T Tauri Star

Protostar in the late stages of formation, often exhibiting both periodic and random fluctuations in brightness. T Tauri stars are newly-formed (<10 Ma) low to intermediate mass stars (< 3 Msun) with central temperatures too low for nuclear fusion to have started. For the first ~100 Ma, all emitted radiation comes from gravitational energy released as the star contracts under its own self-gravity. T Tauri stars represent an intermediate stage between true protostars (e.g. YY Orionis stars) and low-mass main sequence (hydrogen burning) stars like the Sun.
The nearest T Tauri stars are in the Taurus and r Ophiuchus molecular clouds, both ~400 light years away. Indications of stellar winds and jets show that at least some T Tauri stars are interacting with their environments. Both the winds and jets of are probably powered by material falling onto the central star from the accretion disk (or protoplanetary disk) observed around many of them. The random variability of T Tauri stars (with time-scales from minutes to years) are probably caused by instabilities in the accretion disk (which also produce the “bullets” of material seen in the jet of HH-30), flares on the stellar surface, or simple obscuration by nearby dust and gas clouds. Periodic (regular) variations (days) are almost certainly associated with huge sunspots on the stellar surface which pass into and out of view as the star rotates.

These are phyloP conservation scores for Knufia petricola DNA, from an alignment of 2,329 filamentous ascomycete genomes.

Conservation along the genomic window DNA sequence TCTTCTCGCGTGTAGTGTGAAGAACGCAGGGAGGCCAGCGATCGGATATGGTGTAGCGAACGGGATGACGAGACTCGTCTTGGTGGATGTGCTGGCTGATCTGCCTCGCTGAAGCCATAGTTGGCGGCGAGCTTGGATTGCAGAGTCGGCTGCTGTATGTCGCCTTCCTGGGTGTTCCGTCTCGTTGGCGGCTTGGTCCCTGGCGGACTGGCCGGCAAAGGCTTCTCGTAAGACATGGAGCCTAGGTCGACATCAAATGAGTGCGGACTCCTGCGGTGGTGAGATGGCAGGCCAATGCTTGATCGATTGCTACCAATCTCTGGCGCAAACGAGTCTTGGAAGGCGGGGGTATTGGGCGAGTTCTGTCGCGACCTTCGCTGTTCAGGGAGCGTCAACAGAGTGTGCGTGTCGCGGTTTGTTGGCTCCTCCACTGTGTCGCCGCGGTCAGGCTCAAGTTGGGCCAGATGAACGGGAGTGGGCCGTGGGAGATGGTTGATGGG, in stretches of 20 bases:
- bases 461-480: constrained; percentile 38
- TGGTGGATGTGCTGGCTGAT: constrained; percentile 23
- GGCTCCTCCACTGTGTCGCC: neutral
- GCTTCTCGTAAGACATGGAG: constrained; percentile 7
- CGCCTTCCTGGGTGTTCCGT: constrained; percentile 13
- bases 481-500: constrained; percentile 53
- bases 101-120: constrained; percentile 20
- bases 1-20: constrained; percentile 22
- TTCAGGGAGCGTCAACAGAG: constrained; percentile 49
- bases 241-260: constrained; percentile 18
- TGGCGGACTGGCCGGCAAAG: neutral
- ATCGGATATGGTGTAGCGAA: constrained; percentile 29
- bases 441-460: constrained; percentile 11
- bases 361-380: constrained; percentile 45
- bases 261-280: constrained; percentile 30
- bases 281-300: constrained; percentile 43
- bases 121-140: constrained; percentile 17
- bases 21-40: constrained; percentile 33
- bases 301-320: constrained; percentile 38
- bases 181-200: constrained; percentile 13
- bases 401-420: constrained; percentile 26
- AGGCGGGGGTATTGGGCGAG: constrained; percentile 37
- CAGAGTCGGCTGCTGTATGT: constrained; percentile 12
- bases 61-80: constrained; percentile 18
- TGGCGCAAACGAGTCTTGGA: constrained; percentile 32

Image source: http://hubblesite.org/newscenter/archive/releases/2000/32/image/c/.